The Bush administration turned these recommendations into policy with its Reading First initiative within the No Child Left Behind Act, but the program fell victim to politics, and its funding was eliminated by the mid-2000s. The upshot of this failed effort—and an attempt at compromise—was that the whole language approach morphed into a philosophy called balanced literacy, which included some minimal phonics instruction, but still mostly emphasized surrounding kids with a variety of books and using context clues and other three-cueing/word-guessing strategies for figuring out words.

Balanced literacy became a well-established presence in the education system in the 2000s, backed by a number of popular books and other professional development materials and training courses created by charismatic superstar authors and literacy experts including Lucy Calkins, Marie Clay, Irene Fountas, and Gay Su Pinnell.

However, balanced literacy didn’t change student outcomes, and nationwide reading scores remained worryingly low. Fed up, several science of reading advocates and activists—including a strong cohort of parents of dyslexic students—had already begun speaking up when 2019 brought a multi-
faceted shift in attitudes toward reading instruction. Science was winning sway.

Moving the needle

Emily Hanford, a senior correspondent and producer at American Public Media, says she remembers “the big aha” moment about kids and reading she had in 2019. “I did a podcast episode called ‘At a Loss for Words’ that year, and the big takeaway from that is many kids in American schools are being taught to read the way that struggling readers read,” she says. She first came across this idea in 2016 while reporting on community college students in Connecticut who were in remedial or developmental education classes. It was there that she met a nurse with dyslexia who described all the strategies she had used to get through college and nursing school without ever opening a book. “She told me how she memorizes words, looks at the first letter, and avoids reading as much as possible. Those are the habits of struggling readers. And that’s what we’re actually teaching kids in school when they’re in first grade.” This revelation set Hanford on the path of intensely researching dyslexia.

“What I learned is that there’s a very active group of parents of kids with dyslexia who have become very effective at drawing attention to their kids’ needs,” she says. “These parents are the ones who told me, ‘Emily, there’s a huge body of research on reading in general, and how it works. We think that our kids with dyslexia are partly having problems not just because there’s a special-ed problem, but because the schools don’t seem to understand reading, how kids learn to do it, and what kids need to be taught.’ ”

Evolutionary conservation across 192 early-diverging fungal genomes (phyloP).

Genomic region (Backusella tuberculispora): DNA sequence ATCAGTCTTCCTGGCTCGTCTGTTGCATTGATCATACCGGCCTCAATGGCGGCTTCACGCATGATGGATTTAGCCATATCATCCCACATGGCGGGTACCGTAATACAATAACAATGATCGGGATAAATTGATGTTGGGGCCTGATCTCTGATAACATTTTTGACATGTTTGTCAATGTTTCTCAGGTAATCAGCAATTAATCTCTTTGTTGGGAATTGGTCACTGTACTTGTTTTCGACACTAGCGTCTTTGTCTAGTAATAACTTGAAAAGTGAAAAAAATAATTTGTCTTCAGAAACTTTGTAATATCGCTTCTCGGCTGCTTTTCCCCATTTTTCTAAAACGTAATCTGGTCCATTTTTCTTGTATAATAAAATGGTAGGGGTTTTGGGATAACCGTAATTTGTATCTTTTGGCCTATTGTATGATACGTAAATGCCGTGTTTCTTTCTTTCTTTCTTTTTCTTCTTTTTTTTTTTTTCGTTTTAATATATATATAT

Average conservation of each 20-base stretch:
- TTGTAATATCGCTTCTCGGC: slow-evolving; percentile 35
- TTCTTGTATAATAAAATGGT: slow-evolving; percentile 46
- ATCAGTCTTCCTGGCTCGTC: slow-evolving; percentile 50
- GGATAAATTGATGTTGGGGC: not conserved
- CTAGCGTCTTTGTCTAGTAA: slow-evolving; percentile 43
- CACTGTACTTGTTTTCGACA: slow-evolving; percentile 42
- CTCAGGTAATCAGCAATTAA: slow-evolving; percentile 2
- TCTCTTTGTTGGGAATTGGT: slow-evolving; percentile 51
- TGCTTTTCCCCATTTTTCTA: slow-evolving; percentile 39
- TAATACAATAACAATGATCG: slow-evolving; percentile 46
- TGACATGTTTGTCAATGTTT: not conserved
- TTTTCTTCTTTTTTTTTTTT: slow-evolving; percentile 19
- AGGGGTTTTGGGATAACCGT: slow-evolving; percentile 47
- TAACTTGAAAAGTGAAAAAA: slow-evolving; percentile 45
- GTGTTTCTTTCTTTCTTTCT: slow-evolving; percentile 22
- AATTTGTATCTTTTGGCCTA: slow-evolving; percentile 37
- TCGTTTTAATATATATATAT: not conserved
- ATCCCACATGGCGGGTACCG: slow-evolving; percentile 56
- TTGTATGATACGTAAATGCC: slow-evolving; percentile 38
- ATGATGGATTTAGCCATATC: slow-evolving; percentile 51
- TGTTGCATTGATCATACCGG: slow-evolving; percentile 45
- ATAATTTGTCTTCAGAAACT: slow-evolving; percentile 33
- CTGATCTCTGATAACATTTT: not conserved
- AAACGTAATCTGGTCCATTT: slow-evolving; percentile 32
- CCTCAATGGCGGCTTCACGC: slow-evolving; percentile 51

Hanford’s deep dive into reading instruction resulted in several other audio documentaries and articles that generated a response unlike any she’d seen before. She received thousands of emails and messages, and the pieces were shared extensively on social media. Then, in October 2022, Hanford and APM reporter Christopher Peak shared what they had discovered about why kids are not being taught how to read in the APM podcast Sold a Story: How Teaching Kids to Read Went So Wrong.

“I knew that the previous reporting was having an especially big impact among parents and teachers,” Hanford says. “The reason we wanted to do the podcast was to try to answer the question, how did this happen? How did it happen that there’s such a divide between what researchers have figured out about reading and how it works, and how kids are actually taught in school? And why hasn’t instruction changed more in response to these issues?” To date, Sold a Story has more than six million downloads.

With Sold a Story’s vast audience, Hanford says she’s accomplished her goals of reaching parents of kids who don’t struggle to read and who want to join the efforts to help change things, as well as reaching more teachers and educators. Additionally, Hanford says, “I think the podcast is helping to accelerate a particular kind of legislative change, which is focusing more on the ideas in the curriculum. That’s what I was really trying to get people to focus on, that there are ideas about how kids learn to read that are in the curriculum, and in the professional development that teachers get, and some of those ideas aren’t right.”

Spreading the word

As a group, educators are known to be well-versed in sharing best practices, materials and resources, and support. To wit, a search for #ScienceOfReading on any social media platform yields a plethora of posts. In 2019, when literacy advocate and retired educator Donna Hejtmanek launched the Facebook group “Science of Reading—What I Should Have Learned in College,” she drew on her own experience in the field. She had been a special-education teacher and reading specialist for 41 years. “I got out of college in 1976 and, back then, basal readers were how we were told to teach reading,” she recalls. “I really didn’t know what I was doing because there was so much missing from the instruction. It was terrible.”